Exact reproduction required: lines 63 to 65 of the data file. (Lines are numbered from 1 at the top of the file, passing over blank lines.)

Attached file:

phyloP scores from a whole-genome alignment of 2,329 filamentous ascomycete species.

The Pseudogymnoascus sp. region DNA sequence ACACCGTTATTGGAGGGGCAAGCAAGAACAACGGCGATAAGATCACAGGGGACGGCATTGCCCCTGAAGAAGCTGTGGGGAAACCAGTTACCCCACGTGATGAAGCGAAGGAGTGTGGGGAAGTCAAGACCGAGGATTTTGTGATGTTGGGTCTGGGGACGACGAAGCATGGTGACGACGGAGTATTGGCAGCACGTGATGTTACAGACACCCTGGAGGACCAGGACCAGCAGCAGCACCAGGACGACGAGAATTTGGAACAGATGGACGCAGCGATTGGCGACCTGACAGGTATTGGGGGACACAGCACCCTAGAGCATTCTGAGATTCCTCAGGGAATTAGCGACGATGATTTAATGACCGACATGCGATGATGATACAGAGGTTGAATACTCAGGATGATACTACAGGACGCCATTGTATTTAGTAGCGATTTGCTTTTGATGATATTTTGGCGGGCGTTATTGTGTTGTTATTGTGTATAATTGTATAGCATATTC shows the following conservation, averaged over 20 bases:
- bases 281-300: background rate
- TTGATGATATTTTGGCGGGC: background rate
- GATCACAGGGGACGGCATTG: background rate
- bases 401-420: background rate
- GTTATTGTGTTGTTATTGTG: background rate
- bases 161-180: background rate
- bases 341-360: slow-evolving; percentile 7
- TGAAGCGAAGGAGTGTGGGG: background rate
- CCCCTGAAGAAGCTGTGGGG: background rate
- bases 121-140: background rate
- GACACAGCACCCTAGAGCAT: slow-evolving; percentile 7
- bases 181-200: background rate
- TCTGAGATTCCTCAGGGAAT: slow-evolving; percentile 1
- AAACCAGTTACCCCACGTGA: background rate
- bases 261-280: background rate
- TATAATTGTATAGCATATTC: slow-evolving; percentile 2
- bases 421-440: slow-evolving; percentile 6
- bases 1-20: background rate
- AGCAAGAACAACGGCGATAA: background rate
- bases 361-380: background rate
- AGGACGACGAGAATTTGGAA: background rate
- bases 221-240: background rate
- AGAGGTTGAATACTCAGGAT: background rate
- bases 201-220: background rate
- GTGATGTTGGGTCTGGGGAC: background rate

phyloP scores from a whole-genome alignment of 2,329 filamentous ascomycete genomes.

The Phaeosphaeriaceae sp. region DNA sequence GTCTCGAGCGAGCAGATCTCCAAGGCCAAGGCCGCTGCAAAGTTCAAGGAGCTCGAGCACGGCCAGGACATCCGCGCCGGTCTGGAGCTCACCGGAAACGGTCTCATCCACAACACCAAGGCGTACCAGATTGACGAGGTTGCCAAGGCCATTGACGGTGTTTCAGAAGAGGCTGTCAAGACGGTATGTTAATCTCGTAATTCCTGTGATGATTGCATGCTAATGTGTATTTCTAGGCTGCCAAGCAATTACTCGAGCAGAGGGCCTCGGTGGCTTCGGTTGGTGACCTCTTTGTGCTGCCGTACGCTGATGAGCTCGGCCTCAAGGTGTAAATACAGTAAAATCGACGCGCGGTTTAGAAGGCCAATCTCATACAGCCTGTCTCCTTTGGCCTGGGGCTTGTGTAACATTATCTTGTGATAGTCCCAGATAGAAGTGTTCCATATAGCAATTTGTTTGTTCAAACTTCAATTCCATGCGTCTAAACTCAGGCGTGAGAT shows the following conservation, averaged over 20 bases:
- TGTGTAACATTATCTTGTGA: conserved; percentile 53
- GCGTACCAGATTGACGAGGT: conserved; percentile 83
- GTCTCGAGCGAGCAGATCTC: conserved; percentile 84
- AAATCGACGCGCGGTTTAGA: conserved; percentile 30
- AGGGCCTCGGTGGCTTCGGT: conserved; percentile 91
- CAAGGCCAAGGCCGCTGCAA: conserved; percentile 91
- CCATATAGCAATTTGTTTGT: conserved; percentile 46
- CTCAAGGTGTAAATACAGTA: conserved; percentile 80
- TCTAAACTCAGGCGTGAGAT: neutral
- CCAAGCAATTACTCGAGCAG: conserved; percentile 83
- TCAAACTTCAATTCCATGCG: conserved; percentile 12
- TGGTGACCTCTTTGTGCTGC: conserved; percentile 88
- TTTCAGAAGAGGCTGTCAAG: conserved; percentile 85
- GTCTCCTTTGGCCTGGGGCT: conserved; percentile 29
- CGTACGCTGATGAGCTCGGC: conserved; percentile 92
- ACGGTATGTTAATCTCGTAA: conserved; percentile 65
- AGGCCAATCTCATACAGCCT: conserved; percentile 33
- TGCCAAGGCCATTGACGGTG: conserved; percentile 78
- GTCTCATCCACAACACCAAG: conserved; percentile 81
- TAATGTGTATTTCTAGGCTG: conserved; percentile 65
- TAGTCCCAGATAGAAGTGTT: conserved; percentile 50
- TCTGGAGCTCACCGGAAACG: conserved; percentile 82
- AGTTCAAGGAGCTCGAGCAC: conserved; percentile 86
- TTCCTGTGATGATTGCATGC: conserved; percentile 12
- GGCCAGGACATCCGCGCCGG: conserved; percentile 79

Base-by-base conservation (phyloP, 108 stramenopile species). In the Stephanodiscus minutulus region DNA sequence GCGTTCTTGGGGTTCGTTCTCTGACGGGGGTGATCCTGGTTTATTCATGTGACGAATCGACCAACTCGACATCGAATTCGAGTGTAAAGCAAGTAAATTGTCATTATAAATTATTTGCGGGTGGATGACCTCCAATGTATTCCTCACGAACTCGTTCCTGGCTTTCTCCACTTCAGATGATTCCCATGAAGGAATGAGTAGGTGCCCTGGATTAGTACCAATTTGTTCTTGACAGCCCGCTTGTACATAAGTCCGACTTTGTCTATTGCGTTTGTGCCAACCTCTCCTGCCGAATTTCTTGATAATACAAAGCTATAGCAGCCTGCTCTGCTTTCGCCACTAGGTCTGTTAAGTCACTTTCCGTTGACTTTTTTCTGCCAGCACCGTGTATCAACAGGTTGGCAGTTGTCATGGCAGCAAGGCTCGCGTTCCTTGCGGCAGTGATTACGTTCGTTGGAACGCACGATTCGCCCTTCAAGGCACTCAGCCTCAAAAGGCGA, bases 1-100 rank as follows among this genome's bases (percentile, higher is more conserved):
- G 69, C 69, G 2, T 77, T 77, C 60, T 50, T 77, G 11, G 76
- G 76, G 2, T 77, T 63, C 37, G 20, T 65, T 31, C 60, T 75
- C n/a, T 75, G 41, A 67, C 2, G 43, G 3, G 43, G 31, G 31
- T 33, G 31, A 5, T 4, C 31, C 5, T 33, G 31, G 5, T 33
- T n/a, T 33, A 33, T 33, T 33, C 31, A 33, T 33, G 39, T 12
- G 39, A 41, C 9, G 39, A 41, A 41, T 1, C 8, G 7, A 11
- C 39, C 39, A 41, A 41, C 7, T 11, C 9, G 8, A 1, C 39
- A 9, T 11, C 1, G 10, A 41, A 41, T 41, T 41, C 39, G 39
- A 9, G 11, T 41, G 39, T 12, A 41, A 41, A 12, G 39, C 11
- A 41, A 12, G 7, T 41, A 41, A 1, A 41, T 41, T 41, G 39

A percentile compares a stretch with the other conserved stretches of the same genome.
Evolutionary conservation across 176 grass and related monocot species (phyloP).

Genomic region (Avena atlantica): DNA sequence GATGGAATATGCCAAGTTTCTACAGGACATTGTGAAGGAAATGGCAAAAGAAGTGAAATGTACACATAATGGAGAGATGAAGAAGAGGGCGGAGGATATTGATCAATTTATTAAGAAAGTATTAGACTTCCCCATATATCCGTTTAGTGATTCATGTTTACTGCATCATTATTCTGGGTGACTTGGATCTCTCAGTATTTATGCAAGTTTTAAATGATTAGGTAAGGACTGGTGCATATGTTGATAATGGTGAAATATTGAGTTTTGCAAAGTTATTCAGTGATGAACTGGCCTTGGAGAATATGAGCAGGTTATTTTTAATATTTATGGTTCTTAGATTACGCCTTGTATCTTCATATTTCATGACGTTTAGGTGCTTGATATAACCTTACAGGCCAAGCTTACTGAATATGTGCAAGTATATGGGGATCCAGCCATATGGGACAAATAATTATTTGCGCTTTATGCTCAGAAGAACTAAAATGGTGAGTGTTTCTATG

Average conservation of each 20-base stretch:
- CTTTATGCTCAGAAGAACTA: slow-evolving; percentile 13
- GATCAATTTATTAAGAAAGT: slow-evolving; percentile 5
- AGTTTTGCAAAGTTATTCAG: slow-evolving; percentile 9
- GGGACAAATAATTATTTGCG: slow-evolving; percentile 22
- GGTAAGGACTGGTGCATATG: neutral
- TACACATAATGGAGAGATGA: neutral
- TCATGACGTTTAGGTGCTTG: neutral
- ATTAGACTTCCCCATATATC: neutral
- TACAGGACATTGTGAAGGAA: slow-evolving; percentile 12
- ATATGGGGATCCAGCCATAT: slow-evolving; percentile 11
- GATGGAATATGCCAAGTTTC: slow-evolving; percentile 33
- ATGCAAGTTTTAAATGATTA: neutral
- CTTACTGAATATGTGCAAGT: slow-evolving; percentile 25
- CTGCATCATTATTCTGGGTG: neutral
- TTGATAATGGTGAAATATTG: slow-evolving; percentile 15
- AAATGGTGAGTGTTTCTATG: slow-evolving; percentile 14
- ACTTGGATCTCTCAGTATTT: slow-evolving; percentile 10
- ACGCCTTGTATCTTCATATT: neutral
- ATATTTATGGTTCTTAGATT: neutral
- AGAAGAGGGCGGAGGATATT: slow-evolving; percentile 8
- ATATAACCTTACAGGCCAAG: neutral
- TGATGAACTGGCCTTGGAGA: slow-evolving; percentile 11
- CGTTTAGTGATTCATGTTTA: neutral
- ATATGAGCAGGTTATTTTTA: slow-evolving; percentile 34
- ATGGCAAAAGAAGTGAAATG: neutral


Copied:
- A 9, T 11, C 1, G 10, A 41, A 41, T 41, T 41, C 39, G 39
- A 9, G 11, T 41, G 39, T 12, A 41, A 41, A 12, G 39, C 11
- A 41, A 12, G 7, T 41, A 41, A 1, A 41, T 41, T 41, G 39